Introduction to Crowd Science
CRC Press – 2014 – 300 pages
Demonstrates Real-World Case Studies from a Range of Event Sites
Introduction to Crowd Scienceexamines the growing rate of crowd-related accidents and incidents around the world. Using tools, methods, and worked examples gleaned from over 20 years of experience, this text provides an understanding of crowd safety. It establishes how crowd accidents and incidents (specifically mass fatalities in crowded spaces) can occur. It explores the underlying causes of incidences and implements techniques for crowd risk analysis and crowd safety engineering that can help minimize and even eliminate occurrences altogether.
Understand Overall Crowd Dynamics and Levels of Complex Structure
The book outlines a simple modeling approach to crowd risk analysis and crowds safety in places of public assembly. With consideration for major events, and large-scale urban environments, the material focuses on the practical elements of developing the crowd risk analysis and crowd safety aspects of an event plan. It outlines a range of modeling techniques, including line diagrams that represent crowd flow, calculations of the speed at which a space can fill, and the time it takes for that space to reach critical and crush density. It also determines what to consider during the event planning and approval (licensing/permitting) phases of the event process.
Introduction to Crowd Scienceaddresses key questions and presents a systematic approach to managing crowd risks in complex sites. It provides an understanding of the complexity of a site, and helps the reader plan for crowds in public places.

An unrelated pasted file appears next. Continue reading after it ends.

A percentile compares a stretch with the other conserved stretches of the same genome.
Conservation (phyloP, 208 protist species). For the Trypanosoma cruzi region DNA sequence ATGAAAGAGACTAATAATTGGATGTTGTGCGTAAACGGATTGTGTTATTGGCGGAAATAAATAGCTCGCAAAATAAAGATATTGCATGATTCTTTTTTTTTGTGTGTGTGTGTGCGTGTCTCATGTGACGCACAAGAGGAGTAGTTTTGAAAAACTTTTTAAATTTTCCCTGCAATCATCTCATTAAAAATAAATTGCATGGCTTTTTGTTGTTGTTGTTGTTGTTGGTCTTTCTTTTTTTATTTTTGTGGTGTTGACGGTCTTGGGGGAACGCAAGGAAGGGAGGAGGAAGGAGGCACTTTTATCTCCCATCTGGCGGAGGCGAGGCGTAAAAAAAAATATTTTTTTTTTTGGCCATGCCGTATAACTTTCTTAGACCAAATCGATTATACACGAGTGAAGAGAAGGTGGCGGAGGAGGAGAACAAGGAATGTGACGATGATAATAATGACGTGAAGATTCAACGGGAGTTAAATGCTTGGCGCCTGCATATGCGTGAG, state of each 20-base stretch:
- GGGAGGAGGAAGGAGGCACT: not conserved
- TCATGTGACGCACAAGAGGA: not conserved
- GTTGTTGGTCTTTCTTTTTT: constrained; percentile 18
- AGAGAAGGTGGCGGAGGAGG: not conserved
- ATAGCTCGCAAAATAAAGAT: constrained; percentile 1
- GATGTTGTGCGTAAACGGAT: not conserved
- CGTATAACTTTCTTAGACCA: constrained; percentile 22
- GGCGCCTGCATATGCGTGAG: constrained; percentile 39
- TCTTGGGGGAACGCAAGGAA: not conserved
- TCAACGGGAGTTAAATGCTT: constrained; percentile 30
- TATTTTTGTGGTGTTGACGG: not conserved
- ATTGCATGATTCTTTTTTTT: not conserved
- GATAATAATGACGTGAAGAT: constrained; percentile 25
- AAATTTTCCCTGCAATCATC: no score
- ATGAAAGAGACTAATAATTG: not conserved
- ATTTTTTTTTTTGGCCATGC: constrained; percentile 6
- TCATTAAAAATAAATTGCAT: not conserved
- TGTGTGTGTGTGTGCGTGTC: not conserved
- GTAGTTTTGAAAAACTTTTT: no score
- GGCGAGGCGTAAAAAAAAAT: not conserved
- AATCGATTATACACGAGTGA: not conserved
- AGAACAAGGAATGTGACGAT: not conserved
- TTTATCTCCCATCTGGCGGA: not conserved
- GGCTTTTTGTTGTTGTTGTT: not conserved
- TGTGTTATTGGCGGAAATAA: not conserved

"Really excellent work. It does a good job of taking a very sophisticated topic and making it accessible for an educated reader."
—Tracy Pearl, Florida International University
Why do we need this?
Understanding the problem
Learning from past experience
The root of the problem
Cost-effective crowd safety modelling
Crowd risk analysis
Basic planning/approval requirement
Understanding the basic skills
The minimum is not enough
Keep the crowd density low
A bigger picture
Graphing the results
Dangerous crowd simulations
Defining ‘risk’ due to density
Site design: theory
Crowd dynamics and crowd science
Are all crowd simulations bad?
Applications of a crowd simulation
Crowd and event modelling
The crowd management plan
Modelling for a major project
What is an event model?
RAMP analysis: Summary
Decision support analysis
Case studies and examples
Assessing the risk assessment
Case study examples
Modelling an event
A picture speaks a thousand words
How to begin
Ingress—capacity—Beijing Olympics Torch Relay
Manchester United Victory Parade
Ingress—circulation—Lincoln Christmas Market
Event—site capacity—Leicester Caribbean Carnival
Circulation—capacity—The Jamarat Bridge
Ingress—egress (shared space)—Love Parade Disaster
Egress—congestion—London New Year Event (Fireworks)
Egress—crowd management—Wembley White
Control room applications
Understanding crowd dynamics
Real-time decision support tool
Mass transit systems
Paradox of choice
Problems with evacuation simulations
The way forward
Why should you listen to us?
Appendix A: Essential crowd safety mathematics
G. Keith Still lectures at a number of international universities including Manchester Metropolitan University, UK. He has lectured at the UK Cabinet Office Emergency Planning College since 1999 and developed the EPC’s Crowd Dynamics and Crowd Science materials and workshops as well as contributing to other safety-related courses. Still’s mathematical, human behavior modelling, and simulation tools have led to the development of a systematic blueprint for the crowd safety industry. His tools (Legion, Paramics UAF, Myriad, Shepard, Tawaf, DWELL, progressive crowd collapse and pressure modelling) have been used for the analysis of crowd risks in complex and built spaces for over a decade.